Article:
The Burr Group - Cancer Immunology and Epigenetics

In the Burr laboratory, we aim to uncover the molecular mechanisms by which cancer cells evade surveillance and control by the immune system, allowing tumours to develop and progress. We employ genome scale CRISPR genetic screening approaches, together with genomic and proteomic technologies, to uncover novel therapeutic targets to enhance immune recognition of cancer cells. We aim to both establish new approaches to enhance the efficacy of existing immunotherapies and develop new immune-based therapies to treat solid and haematological malignancies.

The development of effective immunotherapies, such as antibodies targeting immune checkpoint molecules PD-1/PD-L1 and CTLA-4, have produced remarkable survival benefits in many advanced cancers. These immune checkpoint inhibitors (ICIs) activate tumour reactive T-cells, which drive tumour eradication. Specific detection of malignant cells harbouring mutated or abnormally expressed proteins by T cells relies on recognition of aberrant peptide antigens presented by MHC class I or MHC class II molecules. ICIs have therefore been most effective in cancers with a high mutation (neoantigen) burden. However, even highly mutated tumours are frequently refractory to ICI therapy and research in the Burr laboratory focuses on uncovering the mechanisms by which these cancers escape T-cell mediated immune control.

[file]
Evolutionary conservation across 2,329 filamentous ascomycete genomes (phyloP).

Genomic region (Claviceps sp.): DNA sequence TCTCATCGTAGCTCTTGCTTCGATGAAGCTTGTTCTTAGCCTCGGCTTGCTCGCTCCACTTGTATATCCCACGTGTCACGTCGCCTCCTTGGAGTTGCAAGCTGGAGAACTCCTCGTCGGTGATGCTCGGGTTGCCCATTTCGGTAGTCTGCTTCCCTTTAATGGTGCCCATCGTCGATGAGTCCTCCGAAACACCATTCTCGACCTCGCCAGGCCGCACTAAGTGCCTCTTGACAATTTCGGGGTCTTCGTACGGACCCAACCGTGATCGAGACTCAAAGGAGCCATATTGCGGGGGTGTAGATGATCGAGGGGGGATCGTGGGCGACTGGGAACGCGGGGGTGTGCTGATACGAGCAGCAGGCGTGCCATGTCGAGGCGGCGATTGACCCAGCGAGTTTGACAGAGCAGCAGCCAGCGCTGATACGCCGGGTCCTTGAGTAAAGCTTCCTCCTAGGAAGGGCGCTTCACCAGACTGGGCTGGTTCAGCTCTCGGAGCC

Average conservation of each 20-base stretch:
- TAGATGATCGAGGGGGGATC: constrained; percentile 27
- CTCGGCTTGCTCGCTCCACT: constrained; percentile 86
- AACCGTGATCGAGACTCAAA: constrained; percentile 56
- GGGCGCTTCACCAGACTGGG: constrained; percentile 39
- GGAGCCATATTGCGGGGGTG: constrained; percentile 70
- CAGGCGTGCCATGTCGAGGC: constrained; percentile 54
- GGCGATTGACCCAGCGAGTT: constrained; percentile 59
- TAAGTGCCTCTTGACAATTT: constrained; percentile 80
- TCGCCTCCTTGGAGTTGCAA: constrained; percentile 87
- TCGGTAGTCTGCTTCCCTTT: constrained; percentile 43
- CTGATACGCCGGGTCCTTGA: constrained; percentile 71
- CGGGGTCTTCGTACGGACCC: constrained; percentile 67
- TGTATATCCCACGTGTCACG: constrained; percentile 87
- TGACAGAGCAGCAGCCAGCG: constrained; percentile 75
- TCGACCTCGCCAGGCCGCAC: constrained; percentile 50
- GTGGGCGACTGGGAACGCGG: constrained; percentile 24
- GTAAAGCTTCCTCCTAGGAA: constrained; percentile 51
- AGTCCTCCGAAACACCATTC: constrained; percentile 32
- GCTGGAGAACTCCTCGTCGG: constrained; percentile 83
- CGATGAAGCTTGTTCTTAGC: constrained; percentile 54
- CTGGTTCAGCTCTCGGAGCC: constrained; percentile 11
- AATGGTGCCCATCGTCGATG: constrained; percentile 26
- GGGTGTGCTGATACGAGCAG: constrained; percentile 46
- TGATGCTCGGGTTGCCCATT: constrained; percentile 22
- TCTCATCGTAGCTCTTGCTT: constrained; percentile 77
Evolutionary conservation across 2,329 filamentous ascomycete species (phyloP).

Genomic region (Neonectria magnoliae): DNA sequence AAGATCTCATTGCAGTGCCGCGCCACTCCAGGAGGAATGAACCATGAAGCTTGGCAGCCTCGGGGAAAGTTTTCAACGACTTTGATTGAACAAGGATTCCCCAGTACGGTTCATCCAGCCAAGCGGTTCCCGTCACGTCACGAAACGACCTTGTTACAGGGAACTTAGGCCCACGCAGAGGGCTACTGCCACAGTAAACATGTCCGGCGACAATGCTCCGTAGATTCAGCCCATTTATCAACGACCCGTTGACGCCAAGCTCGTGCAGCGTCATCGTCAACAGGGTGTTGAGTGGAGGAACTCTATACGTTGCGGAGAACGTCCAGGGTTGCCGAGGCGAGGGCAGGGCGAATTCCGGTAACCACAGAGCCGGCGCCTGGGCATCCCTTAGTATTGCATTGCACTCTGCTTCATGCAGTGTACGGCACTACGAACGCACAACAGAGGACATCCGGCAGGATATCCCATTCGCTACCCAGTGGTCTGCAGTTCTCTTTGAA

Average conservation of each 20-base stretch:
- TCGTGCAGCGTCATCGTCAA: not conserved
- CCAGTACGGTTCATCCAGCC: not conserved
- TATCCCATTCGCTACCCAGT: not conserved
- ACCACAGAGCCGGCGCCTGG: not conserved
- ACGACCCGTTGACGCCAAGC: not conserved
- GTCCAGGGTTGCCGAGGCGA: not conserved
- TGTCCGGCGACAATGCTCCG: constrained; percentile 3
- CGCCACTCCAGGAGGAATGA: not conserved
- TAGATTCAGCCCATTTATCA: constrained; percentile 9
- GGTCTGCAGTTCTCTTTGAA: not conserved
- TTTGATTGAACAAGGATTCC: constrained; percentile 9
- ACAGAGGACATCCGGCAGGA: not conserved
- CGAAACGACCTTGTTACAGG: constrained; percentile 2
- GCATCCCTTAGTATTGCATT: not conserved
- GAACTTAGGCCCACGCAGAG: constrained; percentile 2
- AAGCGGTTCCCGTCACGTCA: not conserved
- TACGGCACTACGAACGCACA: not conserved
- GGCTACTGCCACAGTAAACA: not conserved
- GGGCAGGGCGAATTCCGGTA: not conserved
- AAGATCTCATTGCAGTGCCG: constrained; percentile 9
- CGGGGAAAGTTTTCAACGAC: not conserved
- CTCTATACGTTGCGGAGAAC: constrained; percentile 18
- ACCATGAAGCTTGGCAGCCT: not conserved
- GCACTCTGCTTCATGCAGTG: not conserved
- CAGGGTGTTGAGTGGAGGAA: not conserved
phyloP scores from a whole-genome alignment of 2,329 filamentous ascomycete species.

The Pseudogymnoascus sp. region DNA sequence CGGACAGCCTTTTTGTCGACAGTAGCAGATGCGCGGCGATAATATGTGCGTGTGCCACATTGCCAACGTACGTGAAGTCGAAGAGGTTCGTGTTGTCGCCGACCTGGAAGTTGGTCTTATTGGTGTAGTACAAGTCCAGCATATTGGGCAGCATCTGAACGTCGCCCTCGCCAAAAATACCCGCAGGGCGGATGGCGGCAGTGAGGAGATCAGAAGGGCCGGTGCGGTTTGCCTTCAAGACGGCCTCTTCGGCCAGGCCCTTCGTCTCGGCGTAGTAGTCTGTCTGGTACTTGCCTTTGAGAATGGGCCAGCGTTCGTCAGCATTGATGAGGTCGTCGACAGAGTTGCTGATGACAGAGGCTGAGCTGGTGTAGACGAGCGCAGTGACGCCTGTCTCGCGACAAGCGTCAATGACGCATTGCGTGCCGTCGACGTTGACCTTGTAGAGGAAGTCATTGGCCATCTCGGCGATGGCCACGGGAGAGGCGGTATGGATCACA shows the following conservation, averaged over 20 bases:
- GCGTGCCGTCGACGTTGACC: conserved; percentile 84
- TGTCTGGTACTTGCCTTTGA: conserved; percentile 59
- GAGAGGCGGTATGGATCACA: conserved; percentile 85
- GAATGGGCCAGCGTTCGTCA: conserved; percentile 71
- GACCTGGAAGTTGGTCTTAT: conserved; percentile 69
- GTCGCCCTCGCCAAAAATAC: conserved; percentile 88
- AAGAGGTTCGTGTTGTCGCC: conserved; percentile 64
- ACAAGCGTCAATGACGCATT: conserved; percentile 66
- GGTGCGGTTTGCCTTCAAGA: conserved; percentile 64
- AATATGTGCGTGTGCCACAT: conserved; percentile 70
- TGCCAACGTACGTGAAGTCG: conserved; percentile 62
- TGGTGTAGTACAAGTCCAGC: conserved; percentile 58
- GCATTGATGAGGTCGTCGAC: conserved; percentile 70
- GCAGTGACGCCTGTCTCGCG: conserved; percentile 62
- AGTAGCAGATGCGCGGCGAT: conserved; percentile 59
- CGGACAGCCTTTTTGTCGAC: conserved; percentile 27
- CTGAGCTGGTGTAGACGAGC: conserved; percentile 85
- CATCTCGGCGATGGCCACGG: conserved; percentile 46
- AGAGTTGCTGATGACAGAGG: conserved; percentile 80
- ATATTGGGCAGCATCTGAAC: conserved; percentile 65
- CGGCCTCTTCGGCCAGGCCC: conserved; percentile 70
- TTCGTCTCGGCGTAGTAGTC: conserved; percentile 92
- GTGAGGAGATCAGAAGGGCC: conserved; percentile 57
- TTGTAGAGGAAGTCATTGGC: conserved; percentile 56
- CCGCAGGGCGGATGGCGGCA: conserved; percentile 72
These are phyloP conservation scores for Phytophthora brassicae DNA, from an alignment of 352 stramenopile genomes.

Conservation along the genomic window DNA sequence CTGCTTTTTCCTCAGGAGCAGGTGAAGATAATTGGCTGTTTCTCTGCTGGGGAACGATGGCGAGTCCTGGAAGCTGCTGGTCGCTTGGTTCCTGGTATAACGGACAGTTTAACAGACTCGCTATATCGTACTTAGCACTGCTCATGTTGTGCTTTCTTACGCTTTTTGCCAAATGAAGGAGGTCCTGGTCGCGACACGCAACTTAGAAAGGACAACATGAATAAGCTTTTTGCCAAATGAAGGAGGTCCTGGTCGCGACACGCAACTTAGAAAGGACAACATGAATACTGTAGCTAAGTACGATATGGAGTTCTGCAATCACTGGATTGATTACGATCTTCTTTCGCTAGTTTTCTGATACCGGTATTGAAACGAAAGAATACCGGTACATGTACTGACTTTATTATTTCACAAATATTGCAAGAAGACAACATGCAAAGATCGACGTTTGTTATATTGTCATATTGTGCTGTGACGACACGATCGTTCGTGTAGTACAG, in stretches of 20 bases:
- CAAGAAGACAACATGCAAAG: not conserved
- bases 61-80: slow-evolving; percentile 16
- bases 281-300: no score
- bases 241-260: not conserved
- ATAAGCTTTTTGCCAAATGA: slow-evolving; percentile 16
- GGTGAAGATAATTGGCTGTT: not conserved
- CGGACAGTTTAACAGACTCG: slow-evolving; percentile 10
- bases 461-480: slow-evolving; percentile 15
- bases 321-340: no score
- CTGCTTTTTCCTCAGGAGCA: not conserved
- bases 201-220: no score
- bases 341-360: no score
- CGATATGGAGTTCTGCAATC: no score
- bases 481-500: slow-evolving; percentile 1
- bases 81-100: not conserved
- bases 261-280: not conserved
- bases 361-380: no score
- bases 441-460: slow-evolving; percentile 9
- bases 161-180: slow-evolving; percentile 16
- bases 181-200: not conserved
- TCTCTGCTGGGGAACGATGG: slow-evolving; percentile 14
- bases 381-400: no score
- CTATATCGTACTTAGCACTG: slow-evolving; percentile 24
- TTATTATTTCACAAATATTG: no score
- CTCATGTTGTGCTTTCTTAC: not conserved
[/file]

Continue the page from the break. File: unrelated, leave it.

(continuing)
We have recently identified that epigenetic silencing of genes encoding components of MHC antigen processing and presentation pathways drives immune evasion in certain cancers, and that targeted inhibition of specific chromatin complexes can restore effective anti-tumour immunity. Using CRISPR based screening coupled with cell and molecular biology, and biochemical, genomic, and imaging technologies at bulk and single cell level, our lab aims to understand how dysregulation of immune activating or inhibitory pathways contributes to immune escape in cancer and apply this knowledge to develop novel therapeutic strategies to overcome immunotherapy resistance.

Targeting Menin disrupts the KMT2A/B and polycomb balance to paradoxically activate bivalent genes. Nature Cell Biology. 2023.

Inhibition of the CtBP complex and FBXO11 enhances MHC class II expression and anti-cancer immune responses. Cancer Cell. 2022. 10;40(10):1190-1206.

An evolutionarily conserved function of polycomb silences the MHC class I antigen presentation pathway and enables immune evasion in cancer. Cancer Cell. 2019. 14;36(4):385-401. Reprinted in Cancer Cell ‘Best of 2019’ .

The roles of DNA, RNA and histone methylation in ageing and cancer, Nature Reviews Molecular Cell Biology. 2019. 20(10):573-589.

CMTM6 maintains the expression of PD-L1 and regulates anti-tumour immunity. Nature. 2017. 549: 101-105.

MHC class I molecules are preferentially ubiquitinated on endoplasmic reticulum luminal residues during HRD1 ubiquitin E3 ligase-mediated dislocation. Proc Natl Acad Sci (PNAS). 2013. 110(35):14290-5.

HRD1 and UBE2J1 target misfolded MHC class I heavy chains for endoplasmic reticulum-associated degradation. Proc Natl Acad Sci (PNAS). 2011. 108(5):2034-9.